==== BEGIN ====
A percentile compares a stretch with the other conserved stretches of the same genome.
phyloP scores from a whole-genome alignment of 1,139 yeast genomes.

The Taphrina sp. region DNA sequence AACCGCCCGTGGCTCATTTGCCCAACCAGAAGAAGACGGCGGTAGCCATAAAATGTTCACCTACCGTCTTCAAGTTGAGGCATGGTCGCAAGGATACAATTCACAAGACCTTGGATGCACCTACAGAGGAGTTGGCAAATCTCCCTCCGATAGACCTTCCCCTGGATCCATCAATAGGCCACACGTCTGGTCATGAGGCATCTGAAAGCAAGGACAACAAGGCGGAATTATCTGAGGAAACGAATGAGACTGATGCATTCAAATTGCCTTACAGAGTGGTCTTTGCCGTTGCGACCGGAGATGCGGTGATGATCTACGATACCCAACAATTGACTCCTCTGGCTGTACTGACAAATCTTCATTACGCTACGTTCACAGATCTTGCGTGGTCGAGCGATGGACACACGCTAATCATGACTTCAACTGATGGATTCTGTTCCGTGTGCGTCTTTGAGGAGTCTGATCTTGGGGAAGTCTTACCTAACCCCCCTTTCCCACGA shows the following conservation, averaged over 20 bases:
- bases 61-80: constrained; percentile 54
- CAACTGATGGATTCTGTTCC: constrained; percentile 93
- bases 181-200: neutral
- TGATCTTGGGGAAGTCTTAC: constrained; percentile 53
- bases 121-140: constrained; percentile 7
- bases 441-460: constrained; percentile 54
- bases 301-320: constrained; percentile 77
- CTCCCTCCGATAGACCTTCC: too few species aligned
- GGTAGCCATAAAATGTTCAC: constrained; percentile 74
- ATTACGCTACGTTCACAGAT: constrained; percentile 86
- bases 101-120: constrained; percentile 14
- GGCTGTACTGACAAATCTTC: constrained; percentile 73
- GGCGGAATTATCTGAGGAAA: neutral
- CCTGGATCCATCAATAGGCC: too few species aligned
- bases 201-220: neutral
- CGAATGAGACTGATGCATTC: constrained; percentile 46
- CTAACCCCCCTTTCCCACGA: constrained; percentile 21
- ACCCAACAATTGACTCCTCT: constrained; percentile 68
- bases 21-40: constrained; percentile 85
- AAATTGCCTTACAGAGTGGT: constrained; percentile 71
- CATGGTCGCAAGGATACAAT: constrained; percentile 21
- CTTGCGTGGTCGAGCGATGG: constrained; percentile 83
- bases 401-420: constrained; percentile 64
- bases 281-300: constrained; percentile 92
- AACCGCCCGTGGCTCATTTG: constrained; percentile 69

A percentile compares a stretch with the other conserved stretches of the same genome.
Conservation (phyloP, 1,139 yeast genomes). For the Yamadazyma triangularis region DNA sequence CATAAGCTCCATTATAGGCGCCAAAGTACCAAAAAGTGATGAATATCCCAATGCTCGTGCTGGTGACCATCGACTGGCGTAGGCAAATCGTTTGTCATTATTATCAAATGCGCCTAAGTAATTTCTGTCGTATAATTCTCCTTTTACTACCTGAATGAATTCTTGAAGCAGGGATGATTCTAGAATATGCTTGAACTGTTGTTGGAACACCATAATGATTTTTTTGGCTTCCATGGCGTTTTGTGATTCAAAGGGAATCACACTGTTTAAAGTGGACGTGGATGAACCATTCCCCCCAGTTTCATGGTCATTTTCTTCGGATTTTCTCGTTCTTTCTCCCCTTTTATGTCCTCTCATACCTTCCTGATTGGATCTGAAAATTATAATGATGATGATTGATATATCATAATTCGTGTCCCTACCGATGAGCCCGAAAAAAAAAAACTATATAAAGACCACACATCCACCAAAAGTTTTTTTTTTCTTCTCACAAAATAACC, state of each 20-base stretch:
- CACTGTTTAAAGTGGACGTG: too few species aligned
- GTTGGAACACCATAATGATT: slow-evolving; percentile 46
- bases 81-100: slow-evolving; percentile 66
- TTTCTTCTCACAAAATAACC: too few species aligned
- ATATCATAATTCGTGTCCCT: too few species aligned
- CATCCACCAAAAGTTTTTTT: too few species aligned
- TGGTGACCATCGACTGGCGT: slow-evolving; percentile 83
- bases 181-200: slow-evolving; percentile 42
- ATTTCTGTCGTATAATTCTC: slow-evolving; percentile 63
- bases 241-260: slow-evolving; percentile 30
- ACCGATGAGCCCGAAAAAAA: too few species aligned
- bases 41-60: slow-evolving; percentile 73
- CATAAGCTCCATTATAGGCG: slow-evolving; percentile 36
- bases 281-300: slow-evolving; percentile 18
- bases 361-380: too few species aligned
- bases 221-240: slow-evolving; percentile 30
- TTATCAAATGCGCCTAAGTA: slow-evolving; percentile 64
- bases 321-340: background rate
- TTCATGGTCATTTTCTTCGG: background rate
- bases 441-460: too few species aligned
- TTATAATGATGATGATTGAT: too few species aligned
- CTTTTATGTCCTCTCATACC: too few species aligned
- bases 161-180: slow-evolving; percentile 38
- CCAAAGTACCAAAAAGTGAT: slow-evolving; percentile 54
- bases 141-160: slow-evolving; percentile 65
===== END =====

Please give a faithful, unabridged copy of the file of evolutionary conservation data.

A percentile compares a stretch with the other conserved stretches of the same genome.
phyloP scores from a whole-genome alignment of 1,139 yeast genomes.

The Taphrina sp. region DNA sequence AACCGCCCGTGGCTCATTTGCCCAACCAGAAGAAGACGGCGGTAGCCATAAAATGTTCACCTACCGTCTTCAAGTTGAGGCATGGTCGCAAGGATACAATTCACAAGACCTTGGATGCACCTACAGAGGAGTTGGCAAATCTCCCTCCGATAGACCTTCCCCTGGATCCATCAATAGGCCACACGTCTGGTCATGAGGCATCTGAAAGCAAGGACAACAAGGCGGAATTATCTGAGGAAACGAATGAGACTGATGCATTCAAATTGCCTTACAGAGTGGTCTTTGCCGTTGCGACCGGAGATGCGGTGATGATCTACGATACCCAACAATTGACTCCTCTGGCTGTACTGACAAATCTTCATTACGCTACGTTCACAGATCTTGCGTGGTCGAGCGATGGACACACGCTAATCATGACTTCAACTGATGGATTCTGTTCCGTGTGCGTCTTTGAGGAGTCTGATCTTGGGGAAGTCTTACCTAACCCCCCTTTCCCACGA shows the following conservation, averaged over 20 bases:
- bases 61-80: constrained; percentile 54
- CAACTGATGGATTCTGTTCC: constrained; percentile 93
- bases 181-200: neutral
- TGATCTTGGGGAAGTCTTAC: constrained; percentile 53
- bases 121-140: constrained; percentile 7
- bases 441-460: constrained; percentile 54
- bases 301-320: constrained; percentile 77
- CTCCCTCCGATAGACCTTCC: too few species aligned
- GGTAGCCATAAAATGTTCAC: constrained; percentile 74
- ATTACGCTACGTTCACAGAT: constrained; percentile 86
- bases 101-120: constrained; percentile 14
- GGCTGTACTGACAAATCTTC: constrained; percentile 73
- GGCGGAATTATCTGAGGAAA: neutral
- CCTGGATCCATCAATAGGCC: too few species aligned
- bases 201-220: neutral
- CGAATGAGACTGATGCATTC: constrained; percentile 46
- CTAACCCCCCTTTCCCACGA: constrained; percentile 21
- ACCCAACAATTGACTCCTCT: constrained; percentile 68
- bases 21-40: constrained; percentile 85
- AAATTGCCTTACAGAGTGGT: constrained; percentile 71
- CATGGTCGCAAGGATACAAT: constrained; percentile 21
- CTTGCGTGGTCGAGCGATGG: constrained; percentile 83
- bases 401-420: constrained; percentile 64
- bases 281-300: constrained; percentile 92
- AACCGCCCGTGGCTCATTTG: constrained; percentile 69

A percentile compares a stretch with the other conserved stretches of the same genome.
Conservation (phyloP, 1,139 yeast genomes). For the Yamadazyma triangularis region DNA sequence CATAAGCTCCATTATAGGCGCCAAAGTACCAAAAAGTGATGAATATCCCAATGCTCGTGCTGGTGACCATCGACTGGCGTAGGCAAATCGTTTGTCATTATTATCAAATGCGCCTAAGTAATTTCTGTCGTATAATTCTCCTTTTACTACCTGAATGAATTCTTGAAGCAGGGATGATTCTAGAATATGCTTGAACTGTTGTTGGAACACCATAATGATTTTTTTGGCTTCCATGGCGTTTTGTGATTCAAAGGGAATCACACTGTTTAAAGTGGACGTGGATGAACCATTCCCCCCAGTTTCATGGTCATTTTCTTCGGATTTTCTCGTTCTTTCTCCCCTTTTATGTCCTCTCATACCTTCCTGATTGGATCTGAAAATTATAATGATGATGATTGATATATCATAATTCGTGTCCCTACCGATGAGCCCGAAAAAAAAAAACTATATAAAGACCACACATCCACCAAAAGTTTTTTTTTTCTTCTCACAAAATAACC, state of each 20-base stretch:
- CACTGTTTAAAGTGGACGTG: too few species aligned
- GTTGGAACACCATAATGATT: slow-evolving; percentile 46
- bases 81-100: slow-evolving; percentile 66
- TTTCTTCTCACAAAATAACC: too few species aligned
- ATATCATAATTCGTGTCCCT: too few species aligned
- CATCCACCAAAAGTTTTTTT: too few species aligned
- TGGTGACCATCGACTGGCGT: slow-evolving; percentile 83
- bases 181-200: slow-evolving; percentile 42
- ATTTCTGTCGTATAATTCTC: slow-evolving; percentile 63
- bases 241-260: slow-evolving; percentile 30
- ACCGATGAGCCCGAAAAAAA: too few species aligned
- bases 41-60: slow-evolving; percentile 73
- CATAAGCTCCATTATAGGCG: slow-evolving; percentile 36
- bases 281-300: slow-evolving; percentile 18
- bases 361-380: too few species aligned
- bases 221-240: slow-evolving; percentile 30
- TTATCAAATGCGCCTAAGTA: slow-evolving; percentile 64
- bases 321-340: background rate
- TTCATGGTCATTTTCTTCGG: background rate
- bases 441-460: too few species aligned
- TTATAATGATGATGATTGAT: too few species aligned
- CTTTTATGTCCTCTCATACC: too few species aligned
- bases 161-180: slow-evolving; percentile 38
- CCAAAGTACCAAAAAGTGAT: slow-evolving; percentile 54
- bases 141-160: slow-evolving; percentile 65